In this Book

The MIT Press
summary

The evolution of activism against the expansion of copyright in the digital domain, with case studies of resistance including eBook and iTunes hacks.

The movement against restrictive digital copyright protection arose largely in response to the excesses of the Digital Millennium Copyright Act (DMCA) of 1998. In The Digital Rights Movement, Hector Postigo shows that what began as an assertion of consumer rights to digital content has become something broader: a movement concerned not just with consumers and gadgets but with cultural ownership. Increasingly stringent laws and technological measures are more than incoveniences; they lock up access to our “cultural commons.”

Postigo describes the legislative history of the DMCA and how policy “blind spots” produced a law at odds with existing and emerging consumer practices. Yet the DMCA established a political and legal rationale brought to bear on digital media, the Internet, and other new technologies. Drawing on social movement theory and science and technology studies, Postigo presents case studies of resistance to increased control over digital media, describing a host of tactics that range from hacking to lobbying.

Postigo discusses the movement's new, user-centered conception of “fair use” that seeks to legitimize noncommercial personal and creative uses such as copying legitimately purchased content and remixing music and video tracks. He introduces the concept of technological resistance—when hackers and users design and deploy technologies that allows access to digital content despite technological protection mechanisms—as the flip side to the technological enforcement represented by digital copy protection and a crucial tactic for the movement.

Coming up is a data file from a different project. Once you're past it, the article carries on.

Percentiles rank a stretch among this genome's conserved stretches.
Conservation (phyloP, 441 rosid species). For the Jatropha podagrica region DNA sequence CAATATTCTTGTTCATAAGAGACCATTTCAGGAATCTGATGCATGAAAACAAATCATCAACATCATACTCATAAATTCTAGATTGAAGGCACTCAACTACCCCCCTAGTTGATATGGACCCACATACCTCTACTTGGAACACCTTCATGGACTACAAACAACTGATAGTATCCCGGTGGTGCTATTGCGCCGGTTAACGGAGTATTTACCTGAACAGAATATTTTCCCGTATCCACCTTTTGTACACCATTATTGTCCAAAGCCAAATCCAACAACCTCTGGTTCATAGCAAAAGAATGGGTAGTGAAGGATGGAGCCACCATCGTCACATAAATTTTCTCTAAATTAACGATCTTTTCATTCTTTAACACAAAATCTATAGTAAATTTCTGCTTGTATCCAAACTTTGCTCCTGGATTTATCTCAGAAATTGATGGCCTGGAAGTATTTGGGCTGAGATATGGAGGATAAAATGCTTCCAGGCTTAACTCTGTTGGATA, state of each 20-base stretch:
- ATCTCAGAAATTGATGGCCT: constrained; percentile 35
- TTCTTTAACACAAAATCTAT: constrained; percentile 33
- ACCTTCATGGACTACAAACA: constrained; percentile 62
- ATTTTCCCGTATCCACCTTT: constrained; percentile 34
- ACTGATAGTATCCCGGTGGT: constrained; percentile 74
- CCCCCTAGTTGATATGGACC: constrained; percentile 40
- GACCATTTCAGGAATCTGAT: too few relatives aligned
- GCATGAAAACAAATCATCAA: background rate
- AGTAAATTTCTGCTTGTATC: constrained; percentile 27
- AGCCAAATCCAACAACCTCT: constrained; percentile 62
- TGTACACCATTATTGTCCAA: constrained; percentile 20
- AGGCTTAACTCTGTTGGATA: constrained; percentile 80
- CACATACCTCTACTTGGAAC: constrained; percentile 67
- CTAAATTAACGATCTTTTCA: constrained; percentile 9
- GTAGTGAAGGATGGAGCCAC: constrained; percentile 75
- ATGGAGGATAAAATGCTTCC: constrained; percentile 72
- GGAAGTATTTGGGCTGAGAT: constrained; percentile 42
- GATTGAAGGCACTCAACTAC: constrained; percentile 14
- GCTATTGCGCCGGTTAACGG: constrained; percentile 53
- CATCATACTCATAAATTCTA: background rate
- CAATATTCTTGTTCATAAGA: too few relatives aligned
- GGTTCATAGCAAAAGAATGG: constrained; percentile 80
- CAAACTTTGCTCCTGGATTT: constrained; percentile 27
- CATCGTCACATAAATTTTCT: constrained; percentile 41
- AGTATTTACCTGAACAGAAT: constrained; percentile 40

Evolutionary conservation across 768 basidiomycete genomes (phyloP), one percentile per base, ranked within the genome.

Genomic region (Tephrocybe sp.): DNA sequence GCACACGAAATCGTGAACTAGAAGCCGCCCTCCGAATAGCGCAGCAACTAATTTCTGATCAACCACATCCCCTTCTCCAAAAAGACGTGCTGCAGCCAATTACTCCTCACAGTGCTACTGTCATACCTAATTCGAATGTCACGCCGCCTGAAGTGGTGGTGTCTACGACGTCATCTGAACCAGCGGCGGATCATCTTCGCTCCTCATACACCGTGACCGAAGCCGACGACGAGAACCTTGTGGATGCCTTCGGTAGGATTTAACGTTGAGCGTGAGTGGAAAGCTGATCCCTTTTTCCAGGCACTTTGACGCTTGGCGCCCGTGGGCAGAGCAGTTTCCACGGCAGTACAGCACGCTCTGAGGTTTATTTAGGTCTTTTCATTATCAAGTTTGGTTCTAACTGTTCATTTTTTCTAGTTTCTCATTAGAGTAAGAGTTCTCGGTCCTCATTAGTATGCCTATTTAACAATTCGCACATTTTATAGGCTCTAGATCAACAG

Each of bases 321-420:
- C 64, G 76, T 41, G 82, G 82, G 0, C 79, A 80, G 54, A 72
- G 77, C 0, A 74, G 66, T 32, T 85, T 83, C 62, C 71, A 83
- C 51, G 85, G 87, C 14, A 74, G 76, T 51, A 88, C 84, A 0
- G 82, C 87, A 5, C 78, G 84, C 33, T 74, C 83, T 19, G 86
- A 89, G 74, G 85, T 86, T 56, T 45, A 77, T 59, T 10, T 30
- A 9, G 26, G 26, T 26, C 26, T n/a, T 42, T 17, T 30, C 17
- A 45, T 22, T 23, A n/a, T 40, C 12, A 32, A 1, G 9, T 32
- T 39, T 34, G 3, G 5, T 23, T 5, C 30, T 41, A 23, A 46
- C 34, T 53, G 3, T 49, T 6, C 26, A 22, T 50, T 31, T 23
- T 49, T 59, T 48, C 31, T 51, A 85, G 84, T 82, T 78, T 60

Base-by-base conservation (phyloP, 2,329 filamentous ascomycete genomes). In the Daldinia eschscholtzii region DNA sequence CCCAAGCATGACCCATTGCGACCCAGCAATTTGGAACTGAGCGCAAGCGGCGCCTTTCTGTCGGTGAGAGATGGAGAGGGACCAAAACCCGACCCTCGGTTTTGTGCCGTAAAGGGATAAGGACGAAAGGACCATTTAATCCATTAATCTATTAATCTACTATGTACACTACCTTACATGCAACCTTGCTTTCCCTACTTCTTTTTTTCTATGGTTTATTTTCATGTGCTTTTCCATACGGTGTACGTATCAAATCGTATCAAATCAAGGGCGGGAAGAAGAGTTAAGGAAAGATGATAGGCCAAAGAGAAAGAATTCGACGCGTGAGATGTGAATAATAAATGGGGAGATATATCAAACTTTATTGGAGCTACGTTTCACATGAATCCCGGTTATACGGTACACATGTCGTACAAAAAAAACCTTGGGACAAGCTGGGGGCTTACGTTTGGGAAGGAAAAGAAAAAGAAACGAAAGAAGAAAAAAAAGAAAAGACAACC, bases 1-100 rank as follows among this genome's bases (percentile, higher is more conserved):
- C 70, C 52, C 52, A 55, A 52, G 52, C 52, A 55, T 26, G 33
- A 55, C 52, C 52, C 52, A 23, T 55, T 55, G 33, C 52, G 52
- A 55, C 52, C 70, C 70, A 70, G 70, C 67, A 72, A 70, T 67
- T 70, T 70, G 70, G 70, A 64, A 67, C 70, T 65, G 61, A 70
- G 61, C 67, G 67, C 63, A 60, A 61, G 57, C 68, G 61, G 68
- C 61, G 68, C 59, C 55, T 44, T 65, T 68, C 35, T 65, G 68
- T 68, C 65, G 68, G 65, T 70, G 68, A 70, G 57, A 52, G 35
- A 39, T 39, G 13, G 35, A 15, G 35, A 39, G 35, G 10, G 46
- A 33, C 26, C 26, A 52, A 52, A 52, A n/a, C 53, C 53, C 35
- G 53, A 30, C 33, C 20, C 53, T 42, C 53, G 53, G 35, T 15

Table of Contents

  1. The Information Society Series
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  1. Copyright
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  1. Contents
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  1. Part I
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  1. 2 The National Information Infrastructure and the Policymaking Process
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  1. 3 Origins of the Digital Rights Movement: The White Paper and the Digital Millennium Copyright Act
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  1. Part II
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  1. 4 Dmitry Sklyarov and the Advanced eBook Processor
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  1. 5 DeCSS: Origins and the Bunner Case
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  1. 6 DeCSS Continued: The Hacker Ethic and the Reimerdes Case
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  1. 7 iTunes Hacks: Hacking as a Tactic in the Digital Rights Movement
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  1. 8 Structure and Tactics of the Digital Rights Movement
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  1. 9 Conclusion
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  1. Appendix
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  1. Notes
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  1. References
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  1. Index
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Additional Information

ISBN
9780262305334
Related ISBN
9780262017954
MARC Record
OCLC
1053419019
Launched on MUSE
2018-09-19
Open Access
Yes
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